Every year, thousands of manuscripts stream into Gannett House, the oldest building on Harvard Law School’s campus and the home of one of the most reputable legal journals in the country, the Harvard Law Review.
After a long process of selection and editing, only a few dozen of these manuscripts leave the building, squeezed tightly into the 2,000-page annual volume of the Harvard Law Review.
The selection of articles for publication in the Harvard Law Review and other legal journals often shapes the fates of academics trying to obtain tenure or prestigious government appointments.
Yet the Harvard Law Review and its peer publications differ from academic journals in other disciplines in one respect: they are edited and published by law students.
“As a second year law student I was deciding...the academic futures of many,” said Harvard Law professor Alan M. Dershowitz, who graduated first in his class at Yale Law School and edited the Yale Law Journal. “We had enormous power.”
Indeed, most other scholarly journals are peer-edited—reviewed by professional academics—but legal scholarship lies primarily in the hands of students. Eight out of the top ten most cited law journals are student-edited and affiliated with a law school, according to a 2012 Reuters report.
Some have contended that law students, who have typically only spent one or two years studying the law, are not equipped to select pieces. Others assert that the selection process is inherently biased—law students are more likely to select the works of their professors.
However, the laborious task of editing law reviews and historic precedent of student-reviewed journals may prevent peer-reviewed journals from ever entering the picture. With so many barriers to entry and a functioning, but imperfect system, legal experts say that the student-driven law review model is here to stay.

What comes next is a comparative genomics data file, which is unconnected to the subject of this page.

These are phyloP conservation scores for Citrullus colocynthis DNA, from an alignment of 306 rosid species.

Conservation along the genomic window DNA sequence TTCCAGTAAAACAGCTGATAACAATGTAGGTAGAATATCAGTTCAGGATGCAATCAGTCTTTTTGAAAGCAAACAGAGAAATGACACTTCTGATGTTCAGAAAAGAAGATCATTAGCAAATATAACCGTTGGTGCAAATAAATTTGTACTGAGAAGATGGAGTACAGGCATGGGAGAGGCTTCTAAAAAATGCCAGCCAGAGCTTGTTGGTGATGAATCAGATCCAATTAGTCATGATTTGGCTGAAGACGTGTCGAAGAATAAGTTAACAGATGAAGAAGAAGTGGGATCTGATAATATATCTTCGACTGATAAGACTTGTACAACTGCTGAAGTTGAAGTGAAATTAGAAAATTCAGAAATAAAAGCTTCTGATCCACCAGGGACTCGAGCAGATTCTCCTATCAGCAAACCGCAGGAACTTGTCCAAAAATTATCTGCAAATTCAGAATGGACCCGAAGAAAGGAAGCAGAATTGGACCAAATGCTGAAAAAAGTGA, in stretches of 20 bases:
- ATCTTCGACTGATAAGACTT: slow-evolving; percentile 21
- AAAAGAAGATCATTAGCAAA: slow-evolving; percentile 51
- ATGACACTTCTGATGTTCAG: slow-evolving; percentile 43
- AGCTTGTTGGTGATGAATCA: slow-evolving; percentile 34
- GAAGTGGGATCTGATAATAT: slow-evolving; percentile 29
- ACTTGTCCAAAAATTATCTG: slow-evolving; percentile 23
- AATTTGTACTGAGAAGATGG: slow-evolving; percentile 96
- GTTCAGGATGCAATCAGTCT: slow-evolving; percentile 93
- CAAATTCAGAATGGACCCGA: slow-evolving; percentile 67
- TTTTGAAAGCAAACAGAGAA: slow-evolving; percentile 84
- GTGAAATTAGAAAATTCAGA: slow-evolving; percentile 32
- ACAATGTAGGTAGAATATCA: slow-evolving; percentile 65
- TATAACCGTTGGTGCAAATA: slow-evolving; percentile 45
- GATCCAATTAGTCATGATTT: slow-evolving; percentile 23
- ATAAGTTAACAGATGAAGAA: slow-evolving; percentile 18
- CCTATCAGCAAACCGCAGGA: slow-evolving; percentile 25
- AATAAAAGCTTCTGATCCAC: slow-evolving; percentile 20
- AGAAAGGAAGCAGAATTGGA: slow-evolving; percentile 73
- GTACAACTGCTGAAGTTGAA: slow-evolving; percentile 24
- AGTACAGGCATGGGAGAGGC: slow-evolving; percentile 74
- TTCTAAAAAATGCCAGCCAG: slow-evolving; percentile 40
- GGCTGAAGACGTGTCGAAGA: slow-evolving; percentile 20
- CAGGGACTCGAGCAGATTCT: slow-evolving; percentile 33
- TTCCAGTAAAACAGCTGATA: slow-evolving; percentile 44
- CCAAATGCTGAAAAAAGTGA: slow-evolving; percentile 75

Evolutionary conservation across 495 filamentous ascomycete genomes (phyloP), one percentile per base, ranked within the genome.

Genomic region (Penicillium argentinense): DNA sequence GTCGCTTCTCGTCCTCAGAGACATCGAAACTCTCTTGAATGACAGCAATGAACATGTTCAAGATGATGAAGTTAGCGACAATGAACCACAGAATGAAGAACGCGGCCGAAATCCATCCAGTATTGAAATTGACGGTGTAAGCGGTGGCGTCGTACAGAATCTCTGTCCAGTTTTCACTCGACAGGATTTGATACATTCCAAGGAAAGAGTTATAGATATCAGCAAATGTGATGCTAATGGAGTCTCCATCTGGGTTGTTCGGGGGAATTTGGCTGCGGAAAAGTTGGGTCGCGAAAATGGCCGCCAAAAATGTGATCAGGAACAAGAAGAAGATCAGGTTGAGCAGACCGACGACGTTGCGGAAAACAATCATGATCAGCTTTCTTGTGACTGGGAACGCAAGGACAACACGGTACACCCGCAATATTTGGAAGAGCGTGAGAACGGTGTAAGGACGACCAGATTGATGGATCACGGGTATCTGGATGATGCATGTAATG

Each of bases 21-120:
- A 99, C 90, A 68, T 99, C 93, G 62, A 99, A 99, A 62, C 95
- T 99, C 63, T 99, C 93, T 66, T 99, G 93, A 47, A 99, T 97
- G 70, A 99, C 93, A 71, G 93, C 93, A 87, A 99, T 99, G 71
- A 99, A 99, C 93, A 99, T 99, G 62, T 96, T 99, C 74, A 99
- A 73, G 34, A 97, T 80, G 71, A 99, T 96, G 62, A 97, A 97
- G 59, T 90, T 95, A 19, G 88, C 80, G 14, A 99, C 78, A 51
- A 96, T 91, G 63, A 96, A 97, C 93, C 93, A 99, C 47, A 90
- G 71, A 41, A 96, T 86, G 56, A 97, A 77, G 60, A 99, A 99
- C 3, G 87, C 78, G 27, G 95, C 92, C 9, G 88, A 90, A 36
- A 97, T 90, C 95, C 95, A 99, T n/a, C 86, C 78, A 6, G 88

MEET THE [STUDENT] EDITORS
Not all Harvard Law School students are lucky enough to spend their time in Gannett House. More than 200 first year students compete in the writing competition that determines admission into the Review, and only 46 are accepted each year based on their writing and editing skills.
“Everyone knows that a law review student is a top student,” said Gerald Lebovits, a Columbia Law School adjunct professor and a New York City judge, who was named one of the ten most published law professors by Business Insider.
Though students who run some of the most prestigious law reviews have advanced through multiple selection processes that value academic achievement and critical thinking capabilities, many scholars express doubt as to whether the students’ judgment and understanding of the law is sufficient for such an important role.
“We were young, brash, arrogant kids,” Dershowitz said, reflecting on his time at the Yale Law Review. “In retrospect, it was an enormous amount of authority for someone so young.”